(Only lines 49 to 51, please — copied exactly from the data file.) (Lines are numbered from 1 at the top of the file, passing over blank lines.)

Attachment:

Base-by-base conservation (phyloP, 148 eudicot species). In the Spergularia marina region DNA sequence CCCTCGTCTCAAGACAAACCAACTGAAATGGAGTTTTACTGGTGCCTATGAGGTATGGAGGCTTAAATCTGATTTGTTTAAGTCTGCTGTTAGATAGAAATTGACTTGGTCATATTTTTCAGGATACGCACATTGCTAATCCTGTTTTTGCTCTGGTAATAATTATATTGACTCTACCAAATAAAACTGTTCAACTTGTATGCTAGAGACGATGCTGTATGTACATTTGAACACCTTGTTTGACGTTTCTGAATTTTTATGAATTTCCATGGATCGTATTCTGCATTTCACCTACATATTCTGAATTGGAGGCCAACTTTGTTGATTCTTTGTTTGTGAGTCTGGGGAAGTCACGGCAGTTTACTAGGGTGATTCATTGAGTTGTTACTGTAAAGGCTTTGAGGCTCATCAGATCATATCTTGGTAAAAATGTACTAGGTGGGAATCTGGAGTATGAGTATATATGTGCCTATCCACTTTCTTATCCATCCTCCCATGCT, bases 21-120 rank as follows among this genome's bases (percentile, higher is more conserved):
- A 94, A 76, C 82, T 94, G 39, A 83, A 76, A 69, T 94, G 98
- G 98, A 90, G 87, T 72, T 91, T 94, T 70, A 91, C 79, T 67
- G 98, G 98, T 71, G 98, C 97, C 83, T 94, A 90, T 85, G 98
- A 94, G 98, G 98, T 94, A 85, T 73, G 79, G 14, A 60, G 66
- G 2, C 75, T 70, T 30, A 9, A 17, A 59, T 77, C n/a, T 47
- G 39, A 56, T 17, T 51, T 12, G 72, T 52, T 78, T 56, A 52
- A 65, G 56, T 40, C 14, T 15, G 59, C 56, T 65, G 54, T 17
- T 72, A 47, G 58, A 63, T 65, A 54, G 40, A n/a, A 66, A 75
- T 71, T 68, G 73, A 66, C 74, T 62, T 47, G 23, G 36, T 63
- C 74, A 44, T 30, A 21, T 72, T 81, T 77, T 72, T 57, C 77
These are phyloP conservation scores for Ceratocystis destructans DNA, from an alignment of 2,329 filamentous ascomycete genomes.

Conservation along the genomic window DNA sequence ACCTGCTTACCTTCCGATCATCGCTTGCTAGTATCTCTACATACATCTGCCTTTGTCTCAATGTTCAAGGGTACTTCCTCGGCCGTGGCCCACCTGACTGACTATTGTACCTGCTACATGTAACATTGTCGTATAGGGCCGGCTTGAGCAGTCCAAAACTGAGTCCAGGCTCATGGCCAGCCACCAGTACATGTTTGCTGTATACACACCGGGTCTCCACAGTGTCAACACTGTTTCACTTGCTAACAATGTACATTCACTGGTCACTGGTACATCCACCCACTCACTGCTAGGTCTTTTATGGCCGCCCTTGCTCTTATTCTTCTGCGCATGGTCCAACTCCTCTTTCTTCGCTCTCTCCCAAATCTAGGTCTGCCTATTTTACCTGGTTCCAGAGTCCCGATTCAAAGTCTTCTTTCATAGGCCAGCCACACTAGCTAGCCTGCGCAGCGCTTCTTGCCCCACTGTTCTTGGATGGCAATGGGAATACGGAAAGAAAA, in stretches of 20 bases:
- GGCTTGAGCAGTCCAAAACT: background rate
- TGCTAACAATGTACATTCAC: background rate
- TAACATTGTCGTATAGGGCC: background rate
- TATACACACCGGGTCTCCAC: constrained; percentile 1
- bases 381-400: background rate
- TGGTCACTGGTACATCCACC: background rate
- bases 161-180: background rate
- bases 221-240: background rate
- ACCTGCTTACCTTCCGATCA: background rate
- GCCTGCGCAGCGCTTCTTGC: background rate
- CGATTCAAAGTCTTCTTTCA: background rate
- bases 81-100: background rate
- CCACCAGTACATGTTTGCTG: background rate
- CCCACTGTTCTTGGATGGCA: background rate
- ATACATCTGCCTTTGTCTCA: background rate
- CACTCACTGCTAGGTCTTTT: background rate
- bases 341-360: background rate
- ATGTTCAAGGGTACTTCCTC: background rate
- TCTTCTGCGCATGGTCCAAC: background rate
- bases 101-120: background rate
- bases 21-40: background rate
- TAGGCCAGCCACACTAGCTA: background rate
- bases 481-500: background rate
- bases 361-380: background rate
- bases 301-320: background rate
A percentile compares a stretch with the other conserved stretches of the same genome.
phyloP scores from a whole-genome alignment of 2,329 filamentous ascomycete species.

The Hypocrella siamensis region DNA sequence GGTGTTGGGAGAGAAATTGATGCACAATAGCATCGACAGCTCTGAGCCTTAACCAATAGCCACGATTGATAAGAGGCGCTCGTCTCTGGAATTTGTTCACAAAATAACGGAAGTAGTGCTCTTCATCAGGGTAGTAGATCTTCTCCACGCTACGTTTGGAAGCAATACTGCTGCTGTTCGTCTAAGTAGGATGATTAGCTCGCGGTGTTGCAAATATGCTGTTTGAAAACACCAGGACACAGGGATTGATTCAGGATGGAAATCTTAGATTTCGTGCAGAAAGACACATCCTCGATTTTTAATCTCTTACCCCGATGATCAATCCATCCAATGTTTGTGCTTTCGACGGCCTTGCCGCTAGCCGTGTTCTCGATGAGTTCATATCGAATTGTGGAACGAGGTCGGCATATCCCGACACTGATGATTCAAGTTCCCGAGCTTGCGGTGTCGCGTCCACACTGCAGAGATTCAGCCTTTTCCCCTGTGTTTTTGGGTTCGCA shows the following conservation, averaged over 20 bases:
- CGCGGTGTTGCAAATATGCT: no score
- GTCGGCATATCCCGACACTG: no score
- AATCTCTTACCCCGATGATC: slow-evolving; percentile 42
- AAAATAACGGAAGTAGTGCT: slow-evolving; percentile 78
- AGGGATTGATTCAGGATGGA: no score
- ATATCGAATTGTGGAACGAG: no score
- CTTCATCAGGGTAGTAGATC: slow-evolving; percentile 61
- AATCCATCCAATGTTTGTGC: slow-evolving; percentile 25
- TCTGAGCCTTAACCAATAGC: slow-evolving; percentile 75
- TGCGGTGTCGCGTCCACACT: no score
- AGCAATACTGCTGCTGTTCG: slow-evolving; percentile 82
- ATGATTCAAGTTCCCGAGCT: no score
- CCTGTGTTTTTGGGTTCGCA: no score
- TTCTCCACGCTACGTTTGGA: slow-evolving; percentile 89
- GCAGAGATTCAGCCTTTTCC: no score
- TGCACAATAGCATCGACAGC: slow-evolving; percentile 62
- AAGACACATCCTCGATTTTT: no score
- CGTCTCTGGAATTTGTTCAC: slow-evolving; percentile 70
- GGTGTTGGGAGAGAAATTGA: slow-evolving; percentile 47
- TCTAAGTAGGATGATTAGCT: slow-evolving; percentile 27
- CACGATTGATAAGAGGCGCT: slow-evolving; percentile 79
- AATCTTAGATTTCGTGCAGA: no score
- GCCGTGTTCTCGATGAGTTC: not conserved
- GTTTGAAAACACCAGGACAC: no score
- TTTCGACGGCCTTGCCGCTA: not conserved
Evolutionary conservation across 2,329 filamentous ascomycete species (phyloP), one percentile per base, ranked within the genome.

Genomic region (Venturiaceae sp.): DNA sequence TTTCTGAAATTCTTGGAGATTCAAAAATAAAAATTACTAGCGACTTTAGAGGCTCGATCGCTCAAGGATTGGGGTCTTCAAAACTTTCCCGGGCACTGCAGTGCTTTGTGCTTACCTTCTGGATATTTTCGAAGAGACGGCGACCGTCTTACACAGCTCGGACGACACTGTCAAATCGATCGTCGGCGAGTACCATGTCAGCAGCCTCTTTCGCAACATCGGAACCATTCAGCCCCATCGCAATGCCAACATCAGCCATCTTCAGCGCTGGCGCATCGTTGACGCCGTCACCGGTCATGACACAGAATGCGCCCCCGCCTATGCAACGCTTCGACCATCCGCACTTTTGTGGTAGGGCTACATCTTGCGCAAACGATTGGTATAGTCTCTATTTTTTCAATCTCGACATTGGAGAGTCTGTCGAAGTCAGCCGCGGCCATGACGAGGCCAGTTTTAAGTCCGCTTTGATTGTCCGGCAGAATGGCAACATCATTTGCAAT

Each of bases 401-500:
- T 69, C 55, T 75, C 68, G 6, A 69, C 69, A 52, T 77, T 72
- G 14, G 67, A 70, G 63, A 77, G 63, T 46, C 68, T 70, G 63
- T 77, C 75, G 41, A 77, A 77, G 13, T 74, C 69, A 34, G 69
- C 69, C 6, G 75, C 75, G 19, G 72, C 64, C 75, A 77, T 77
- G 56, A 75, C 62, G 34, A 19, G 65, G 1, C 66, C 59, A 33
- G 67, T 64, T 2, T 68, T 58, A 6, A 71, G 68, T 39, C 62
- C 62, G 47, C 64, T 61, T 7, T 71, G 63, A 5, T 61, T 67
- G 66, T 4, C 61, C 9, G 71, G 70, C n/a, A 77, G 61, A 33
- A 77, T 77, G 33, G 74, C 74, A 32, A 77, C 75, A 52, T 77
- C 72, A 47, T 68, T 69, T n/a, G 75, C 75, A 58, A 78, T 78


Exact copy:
- AATCCATCCAATGTTTGTGC: slow-evolving; percentile 25
- TCTGAGCCTTAACCAATAGC: slow-evolving; percentile 75
- TGCGGTGTCGCGTCCACACT: no score